• These nomination papers are scrutinised by the Returning Officers and if not found to be in order can be rejected after a summary hearing.
  • Validly nominated candidates can withdraw within two days after nominations have been scrutinised.
  • A candidate has to make and subscribe to an oath or affirmation before an officer authorised by the Election Commission of India (ECI).
  • The authorised persons appointed by the Election Commission of India are, usually, the Returning Officer and the Assistant Returning Officer for the constituency for any particular election.
  • The candidate is required to personally make the oath or affirmation either immediately after submitting their nomination papers or, at the latest, on the day before the date of scrutiny of the nomination papers.
  • After the candidates are done with filing of nominations, they start their Election Campaigns.
  • The Election Campaign refers to the period when the political parties put forward their candidates and arguments with which they hope to persuade people to vote for their candidates and parties.
  • The official Election Campaign period begins at least two weeks from the list of nominated candidates is finalized and concludes 48 hours before the polling stations close on election day.
  • During the Election Campaign, the political parties and contesting candidates are expected to abide by the Model Code of Conduct.
  • Election Manifestos are documents released by political parties during election campaigns that outline the policies, programs, and promises they intend to implement if elected to power.
  • These manifestos serve as the party’s blueprint for governance, highlighting their vision, priorities, and proposed solutions to key issues.
  • These manifestos also highlight the strengths and capabilities of the party’s leadership, as well as criticize the shortcomings and failures of their political opponents and their leaders.
  • After the nomination of candidates is complete, a list of competing candidates is prepared by the Returning Officer (RO).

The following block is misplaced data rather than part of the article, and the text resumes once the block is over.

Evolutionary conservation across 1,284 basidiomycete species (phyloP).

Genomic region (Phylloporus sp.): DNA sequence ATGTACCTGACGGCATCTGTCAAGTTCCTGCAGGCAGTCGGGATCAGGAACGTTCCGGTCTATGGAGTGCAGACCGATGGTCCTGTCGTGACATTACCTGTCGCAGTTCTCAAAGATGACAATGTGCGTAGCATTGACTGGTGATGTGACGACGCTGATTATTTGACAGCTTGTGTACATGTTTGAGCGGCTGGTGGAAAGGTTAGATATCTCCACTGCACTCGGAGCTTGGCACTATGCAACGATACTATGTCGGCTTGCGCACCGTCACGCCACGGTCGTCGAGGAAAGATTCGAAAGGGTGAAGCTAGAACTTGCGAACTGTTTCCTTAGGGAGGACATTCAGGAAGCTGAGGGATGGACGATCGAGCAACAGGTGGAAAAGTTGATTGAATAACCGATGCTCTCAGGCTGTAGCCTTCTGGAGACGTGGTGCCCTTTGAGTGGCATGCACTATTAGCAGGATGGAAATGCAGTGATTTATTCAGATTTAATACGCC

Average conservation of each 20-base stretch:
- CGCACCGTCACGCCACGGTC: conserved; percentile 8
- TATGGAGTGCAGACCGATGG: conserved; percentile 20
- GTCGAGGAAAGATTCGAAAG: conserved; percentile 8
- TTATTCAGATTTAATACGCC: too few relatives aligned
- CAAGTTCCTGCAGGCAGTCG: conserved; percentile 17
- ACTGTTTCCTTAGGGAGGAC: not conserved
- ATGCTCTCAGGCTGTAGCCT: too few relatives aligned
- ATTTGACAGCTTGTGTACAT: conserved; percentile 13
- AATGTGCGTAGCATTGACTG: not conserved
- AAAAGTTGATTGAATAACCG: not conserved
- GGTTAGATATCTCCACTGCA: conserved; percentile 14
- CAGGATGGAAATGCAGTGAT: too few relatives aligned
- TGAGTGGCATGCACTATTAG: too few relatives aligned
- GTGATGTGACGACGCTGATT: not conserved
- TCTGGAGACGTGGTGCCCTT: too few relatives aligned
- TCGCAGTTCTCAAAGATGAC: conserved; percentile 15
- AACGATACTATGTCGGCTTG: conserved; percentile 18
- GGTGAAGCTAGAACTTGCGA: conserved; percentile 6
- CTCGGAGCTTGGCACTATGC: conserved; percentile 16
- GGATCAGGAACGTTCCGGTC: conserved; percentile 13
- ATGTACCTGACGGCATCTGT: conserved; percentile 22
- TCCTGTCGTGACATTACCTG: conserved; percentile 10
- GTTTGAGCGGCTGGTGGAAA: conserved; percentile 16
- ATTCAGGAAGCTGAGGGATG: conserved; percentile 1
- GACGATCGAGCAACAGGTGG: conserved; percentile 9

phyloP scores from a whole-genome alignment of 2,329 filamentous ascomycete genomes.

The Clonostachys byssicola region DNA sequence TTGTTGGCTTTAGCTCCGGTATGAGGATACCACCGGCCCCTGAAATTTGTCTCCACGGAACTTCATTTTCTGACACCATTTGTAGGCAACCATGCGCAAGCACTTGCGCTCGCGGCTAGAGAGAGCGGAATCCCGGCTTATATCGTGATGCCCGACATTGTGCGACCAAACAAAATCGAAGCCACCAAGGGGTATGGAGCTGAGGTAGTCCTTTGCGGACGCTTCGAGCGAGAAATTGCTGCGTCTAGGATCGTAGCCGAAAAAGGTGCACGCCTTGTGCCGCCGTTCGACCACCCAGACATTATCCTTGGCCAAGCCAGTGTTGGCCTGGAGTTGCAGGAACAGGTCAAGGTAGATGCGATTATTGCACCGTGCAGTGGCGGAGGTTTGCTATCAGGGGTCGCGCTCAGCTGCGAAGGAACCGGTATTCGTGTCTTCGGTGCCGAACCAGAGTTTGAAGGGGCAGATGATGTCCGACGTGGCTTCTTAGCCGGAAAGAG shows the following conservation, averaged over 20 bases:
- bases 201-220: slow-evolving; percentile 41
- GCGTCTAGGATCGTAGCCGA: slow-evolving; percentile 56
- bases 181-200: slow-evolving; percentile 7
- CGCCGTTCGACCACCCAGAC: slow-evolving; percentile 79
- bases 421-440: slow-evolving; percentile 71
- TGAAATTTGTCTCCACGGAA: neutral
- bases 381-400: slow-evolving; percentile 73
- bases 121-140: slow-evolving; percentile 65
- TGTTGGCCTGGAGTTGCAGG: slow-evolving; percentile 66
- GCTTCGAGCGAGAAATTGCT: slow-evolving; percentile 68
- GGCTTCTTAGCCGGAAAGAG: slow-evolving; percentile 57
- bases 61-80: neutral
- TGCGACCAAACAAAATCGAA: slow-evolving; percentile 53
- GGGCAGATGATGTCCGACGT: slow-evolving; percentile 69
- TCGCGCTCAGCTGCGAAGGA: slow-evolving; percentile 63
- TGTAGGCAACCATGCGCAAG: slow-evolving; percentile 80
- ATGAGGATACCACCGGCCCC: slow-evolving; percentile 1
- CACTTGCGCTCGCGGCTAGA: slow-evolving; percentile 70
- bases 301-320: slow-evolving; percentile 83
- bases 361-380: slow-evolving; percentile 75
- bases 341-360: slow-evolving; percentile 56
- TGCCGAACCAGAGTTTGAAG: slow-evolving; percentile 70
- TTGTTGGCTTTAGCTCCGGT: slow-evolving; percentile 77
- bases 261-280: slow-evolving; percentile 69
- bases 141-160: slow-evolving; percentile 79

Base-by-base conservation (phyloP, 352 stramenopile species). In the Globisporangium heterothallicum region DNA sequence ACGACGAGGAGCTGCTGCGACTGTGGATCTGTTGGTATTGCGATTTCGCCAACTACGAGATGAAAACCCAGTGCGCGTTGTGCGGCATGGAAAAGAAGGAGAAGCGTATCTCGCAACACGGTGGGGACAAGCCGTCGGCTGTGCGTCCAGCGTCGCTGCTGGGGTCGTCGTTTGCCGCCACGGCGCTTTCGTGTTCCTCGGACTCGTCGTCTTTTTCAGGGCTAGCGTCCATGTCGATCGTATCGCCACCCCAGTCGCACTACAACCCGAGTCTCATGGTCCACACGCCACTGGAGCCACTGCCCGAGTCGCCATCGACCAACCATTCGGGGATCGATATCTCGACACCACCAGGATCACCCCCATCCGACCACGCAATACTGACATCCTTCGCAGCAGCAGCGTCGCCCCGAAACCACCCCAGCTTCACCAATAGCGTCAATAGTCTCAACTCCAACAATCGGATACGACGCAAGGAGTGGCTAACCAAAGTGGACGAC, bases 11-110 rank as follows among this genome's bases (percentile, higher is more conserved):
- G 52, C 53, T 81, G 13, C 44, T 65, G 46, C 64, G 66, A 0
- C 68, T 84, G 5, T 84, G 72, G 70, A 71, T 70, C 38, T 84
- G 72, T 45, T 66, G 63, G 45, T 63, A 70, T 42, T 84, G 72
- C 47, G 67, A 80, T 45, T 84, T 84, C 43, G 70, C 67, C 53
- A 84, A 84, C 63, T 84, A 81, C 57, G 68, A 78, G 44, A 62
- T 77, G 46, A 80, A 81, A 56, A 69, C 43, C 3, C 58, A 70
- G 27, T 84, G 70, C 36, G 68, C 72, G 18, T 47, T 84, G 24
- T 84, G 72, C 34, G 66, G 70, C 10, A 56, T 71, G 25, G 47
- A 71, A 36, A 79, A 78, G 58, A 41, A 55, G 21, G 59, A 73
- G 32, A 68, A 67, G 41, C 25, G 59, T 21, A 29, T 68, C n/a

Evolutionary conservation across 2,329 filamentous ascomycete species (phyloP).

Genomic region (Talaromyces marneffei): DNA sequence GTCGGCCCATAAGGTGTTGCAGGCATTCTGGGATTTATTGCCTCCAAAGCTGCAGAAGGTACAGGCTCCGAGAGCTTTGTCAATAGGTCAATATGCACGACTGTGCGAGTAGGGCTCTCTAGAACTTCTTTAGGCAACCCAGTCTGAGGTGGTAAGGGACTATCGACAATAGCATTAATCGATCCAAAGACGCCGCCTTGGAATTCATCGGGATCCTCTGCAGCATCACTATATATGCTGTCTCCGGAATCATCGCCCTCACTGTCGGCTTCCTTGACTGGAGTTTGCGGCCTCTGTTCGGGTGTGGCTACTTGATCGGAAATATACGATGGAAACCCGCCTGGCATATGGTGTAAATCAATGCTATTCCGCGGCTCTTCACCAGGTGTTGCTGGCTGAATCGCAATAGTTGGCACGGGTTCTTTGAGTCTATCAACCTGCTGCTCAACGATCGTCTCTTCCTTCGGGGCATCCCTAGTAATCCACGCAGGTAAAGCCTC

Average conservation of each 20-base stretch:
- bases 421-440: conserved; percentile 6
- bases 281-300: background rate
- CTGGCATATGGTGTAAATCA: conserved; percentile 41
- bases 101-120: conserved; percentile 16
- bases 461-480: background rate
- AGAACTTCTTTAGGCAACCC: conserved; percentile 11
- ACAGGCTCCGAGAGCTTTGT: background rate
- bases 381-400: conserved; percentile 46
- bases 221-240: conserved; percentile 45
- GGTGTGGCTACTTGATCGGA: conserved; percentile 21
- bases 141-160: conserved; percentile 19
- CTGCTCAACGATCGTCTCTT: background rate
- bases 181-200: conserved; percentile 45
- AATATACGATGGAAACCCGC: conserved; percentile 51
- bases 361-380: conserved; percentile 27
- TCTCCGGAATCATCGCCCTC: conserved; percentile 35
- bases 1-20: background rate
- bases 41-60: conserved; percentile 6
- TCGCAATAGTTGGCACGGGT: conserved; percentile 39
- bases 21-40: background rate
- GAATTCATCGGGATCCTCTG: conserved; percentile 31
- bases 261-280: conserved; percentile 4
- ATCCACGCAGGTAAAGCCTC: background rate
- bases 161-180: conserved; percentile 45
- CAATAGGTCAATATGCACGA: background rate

• Of all the candidates, those from national parties and state parties already have symbols which are exclusively reserved for their parties. Rest of the candidates are allotted symbols from a list of free symbols.
  • Election polling in India is typically conducted over multiple days across different constituencies.
  • This staggered approach enables the deployment of security forces and election monitors to maintain law and order and ensure that the voting process remains free, fair and peaceful throughout the electoral exercise.
  • The voting in the Lok Sabha and State Legislative Assembly elections are conducted using the Electronic Voting Machines (EVMs).
    • Voting is done by the system of “Secret Ballot”, which means ensuring the secrecy of the voter’s choice.
  • Polling stations are usually set up in public institutions, such as schools, community halls, etc.
    • Usually, the Election Commission of India (ECI) tries to ensure that there is a polling station within two kilometres of every voter and that no polling station should have to deal with more than 1200 voters.
    • Each polling station is open for at least eight hours on the day of the election.
  • When the elector enters the polling station to cast his/her vote, the elector is checked against the electoral roll, an identity document is verified, indelible ink is applied on the left forefinger and a voter slip is issued.
    • Finally, the voter is allowed to cast his/her vote by activating the ballot button in the Control Unit by the Presiding Officer of the House.
  • The Election Commission of India (ECI) deploys a sizable number of election observers to ensure the election campaign is carried out in a fair and impartial manner, and that voters can exercise their franchise freely and without any undue influence.
  • The Election Expenditure Observers keep a check on the amount that each candidate and party spends on the election.
  • The Media are actively encouraged and provided with extensive facilities to cover the elections to bring transparency in the electoral process while also adhering to maintaining the secrecy of the vote.
  • The Media persons are given special passes to enter polling stations to cover the poll process and the counting halls during the actual counting of votes.